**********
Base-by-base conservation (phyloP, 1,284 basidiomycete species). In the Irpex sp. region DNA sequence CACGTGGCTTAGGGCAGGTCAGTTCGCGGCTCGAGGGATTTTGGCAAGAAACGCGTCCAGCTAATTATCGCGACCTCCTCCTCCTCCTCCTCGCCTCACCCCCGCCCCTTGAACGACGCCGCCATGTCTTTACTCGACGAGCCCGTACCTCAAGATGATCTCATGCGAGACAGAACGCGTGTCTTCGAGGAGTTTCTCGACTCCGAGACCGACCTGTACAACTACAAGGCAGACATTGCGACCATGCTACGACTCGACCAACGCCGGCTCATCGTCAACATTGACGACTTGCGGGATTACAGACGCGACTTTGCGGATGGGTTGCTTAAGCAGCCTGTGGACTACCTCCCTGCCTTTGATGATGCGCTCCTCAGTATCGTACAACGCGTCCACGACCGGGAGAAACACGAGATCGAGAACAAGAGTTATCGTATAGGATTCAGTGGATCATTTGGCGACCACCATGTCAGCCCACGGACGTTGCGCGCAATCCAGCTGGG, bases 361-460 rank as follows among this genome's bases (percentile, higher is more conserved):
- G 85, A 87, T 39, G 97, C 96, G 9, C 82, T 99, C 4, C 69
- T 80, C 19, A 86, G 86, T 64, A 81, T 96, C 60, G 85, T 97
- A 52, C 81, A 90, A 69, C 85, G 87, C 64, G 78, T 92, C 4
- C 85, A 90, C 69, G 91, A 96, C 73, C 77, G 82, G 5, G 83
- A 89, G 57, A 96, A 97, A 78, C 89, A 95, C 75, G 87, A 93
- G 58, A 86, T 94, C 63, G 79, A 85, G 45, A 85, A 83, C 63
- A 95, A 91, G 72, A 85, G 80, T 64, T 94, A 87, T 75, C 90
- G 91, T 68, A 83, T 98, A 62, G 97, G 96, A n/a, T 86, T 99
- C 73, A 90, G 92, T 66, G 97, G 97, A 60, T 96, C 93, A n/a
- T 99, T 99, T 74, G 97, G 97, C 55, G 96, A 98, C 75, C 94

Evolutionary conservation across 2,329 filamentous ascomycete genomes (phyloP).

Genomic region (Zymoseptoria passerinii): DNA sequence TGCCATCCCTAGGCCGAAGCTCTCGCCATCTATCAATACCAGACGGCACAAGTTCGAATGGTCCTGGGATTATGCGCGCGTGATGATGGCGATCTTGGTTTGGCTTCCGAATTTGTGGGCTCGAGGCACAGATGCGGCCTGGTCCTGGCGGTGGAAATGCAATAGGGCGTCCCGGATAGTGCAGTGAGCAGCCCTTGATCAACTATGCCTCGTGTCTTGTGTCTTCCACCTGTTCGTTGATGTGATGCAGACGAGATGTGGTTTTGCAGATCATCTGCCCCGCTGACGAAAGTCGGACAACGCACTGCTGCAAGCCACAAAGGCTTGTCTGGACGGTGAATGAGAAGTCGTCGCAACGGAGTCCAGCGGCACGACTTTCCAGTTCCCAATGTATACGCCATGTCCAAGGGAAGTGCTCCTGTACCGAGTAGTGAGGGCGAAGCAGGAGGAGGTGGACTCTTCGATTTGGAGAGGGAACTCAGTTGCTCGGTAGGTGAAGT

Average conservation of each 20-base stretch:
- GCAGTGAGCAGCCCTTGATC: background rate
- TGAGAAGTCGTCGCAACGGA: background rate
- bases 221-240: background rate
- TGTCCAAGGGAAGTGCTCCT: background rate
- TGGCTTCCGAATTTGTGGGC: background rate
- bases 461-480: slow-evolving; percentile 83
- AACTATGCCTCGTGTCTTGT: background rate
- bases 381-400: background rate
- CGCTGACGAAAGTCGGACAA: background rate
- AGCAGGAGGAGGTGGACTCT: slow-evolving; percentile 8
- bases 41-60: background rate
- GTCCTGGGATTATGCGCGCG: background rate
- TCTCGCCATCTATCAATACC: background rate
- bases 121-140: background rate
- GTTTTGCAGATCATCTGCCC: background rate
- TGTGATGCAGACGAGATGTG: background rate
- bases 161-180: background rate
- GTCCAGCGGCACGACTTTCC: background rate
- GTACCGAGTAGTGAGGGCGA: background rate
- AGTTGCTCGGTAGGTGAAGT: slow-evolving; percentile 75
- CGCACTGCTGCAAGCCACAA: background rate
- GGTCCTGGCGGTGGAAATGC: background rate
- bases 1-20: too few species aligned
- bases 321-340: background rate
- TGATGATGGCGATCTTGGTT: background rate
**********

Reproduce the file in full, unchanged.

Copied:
Base-by-base conservation (phyloP, 1,284 basidiomycete species). In the Irpex sp. region DNA sequence CACGTGGCTTAGGGCAGGTCAGTTCGCGGCTCGAGGGATTTTGGCAAGAAACGCGTCCAGCTAATTATCGCGACCTCCTCCTCCTCCTCCTCGCCTCACCCCCGCCCCTTGAACGACGCCGCCATGTCTTTACTCGACGAGCCCGTACCTCAAGATGATCTCATGCGAGACAGAACGCGTGTCTTCGAGGAGTTTCTCGACTCCGAGACCGACCTGTACAACTACAAGGCAGACATTGCGACCATGCTACGACTCGACCAACGCCGGCTCATCGTCAACATTGACGACTTGCGGGATTACAGACGCGACTTTGCGGATGGGTTGCTTAAGCAGCCTGTGGACTACCTCCCTGCCTTTGATGATGCGCTCCTCAGTATCGTACAACGCGTCCACGACCGGGAGAAACACGAGATCGAGAACAAGAGTTATCGTATAGGATTCAGTGGATCATTTGGCGACCACCATGTCAGCCCACGGACGTTGCGCGCAATCCAGCTGGG, bases 361-460 rank as follows among this genome's bases (percentile, higher is more conserved):
- G 85, A 87, T 39, G 97, C 96, G 9, C 82, T 99, C 4, C 69
- T 80, C 19, A 86, G 86, T 64, A 81, T 96, C 60, G 85, T 97
- A 52, C 81, A 90, A 69, C 85, G 87, C 64, G 78, T 92, C 4
- C 85, A 90, C 69, G 91, A 96, C 73, C 77, G 82, G 5, G 83
- A 89, G 57, A 96, A 97, A 78, C 89, A 95, C 75, G 87, A 93
- G 58, A 86, T 94, C 63, G 79, A 85, G 45, A 85, A 83, C 63
- A 95, A 91, G 72, A 85, G 80, T 64, T 94, A 87, T 75, C 90
- G 91, T 68, A 83, T 98, A 62, G 97, G 96, A n/a, T 86, T 99
- C 73, A 90, G 92, T 66, G 97, G 97, A 60, T 96, C 93, A n/a
- T 99, T 99, T 74, G 97, G 97, C 55, G 96, A 98, C 75, C 94

Evolutionary conservation across 2,329 filamentous ascomycete genomes (phyloP).

Genomic region (Zymoseptoria passerinii): DNA sequence TGCCATCCCTAGGCCGAAGCTCTCGCCATCTATCAATACCAGACGGCACAAGTTCGAATGGTCCTGGGATTATGCGCGCGTGATGATGGCGATCTTGGTTTGGCTTCCGAATTTGTGGGCTCGAGGCACAGATGCGGCCTGGTCCTGGCGGTGGAAATGCAATAGGGCGTCCCGGATAGTGCAGTGAGCAGCCCTTGATCAACTATGCCTCGTGTCTTGTGTCTTCCACCTGTTCGTTGATGTGATGCAGACGAGATGTGGTTTTGCAGATCATCTGCCCCGCTGACGAAAGTCGGACAACGCACTGCTGCAAGCCACAAAGGCTTGTCTGGACGGTGAATGAGAAGTCGTCGCAACGGAGTCCAGCGGCACGACTTTCCAGTTCCCAATGTATACGCCATGTCCAAGGGAAGTGCTCCTGTACCGAGTAGTGAGGGCGAAGCAGGAGGAGGTGGACTCTTCGATTTGGAGAGGGAACTCAGTTGCTCGGTAGGTGAAGT

Average conservation of each 20-base stretch:
- GCAGTGAGCAGCCCTTGATC: background rate
- TGAGAAGTCGTCGCAACGGA: background rate
- bases 221-240: background rate
- TGTCCAAGGGAAGTGCTCCT: background rate
- TGGCTTCCGAATTTGTGGGC: background rate
- bases 461-480: slow-evolving; percentile 83
- AACTATGCCTCGTGTCTTGT: background rate
- bases 381-400: background rate
- CGCTGACGAAAGTCGGACAA: background rate
- AGCAGGAGGAGGTGGACTCT: slow-evolving; percentile 8
- bases 41-60: background rate
- GTCCTGGGATTATGCGCGCG: background rate
- TCTCGCCATCTATCAATACC: background rate
- bases 121-140: background rate
- GTTTTGCAGATCATCTGCCC: background rate
- TGTGATGCAGACGAGATGTG: background rate
- bases 161-180: background rate
- GTCCAGCGGCACGACTTTCC: background rate
- GTACCGAGTAGTGAGGGCGA: background rate
- AGTTGCTCGGTAGGTGAAGT: slow-evolving; percentile 75
- CGCACTGCTGCAAGCCACAA: background rate
- GGTCCTGGCGGTGGAAATGC: background rate
- bases 1-20: too few species aligned
- bases 321-340: background rate
- TGATGATGGCGATCTTGGTT: background rate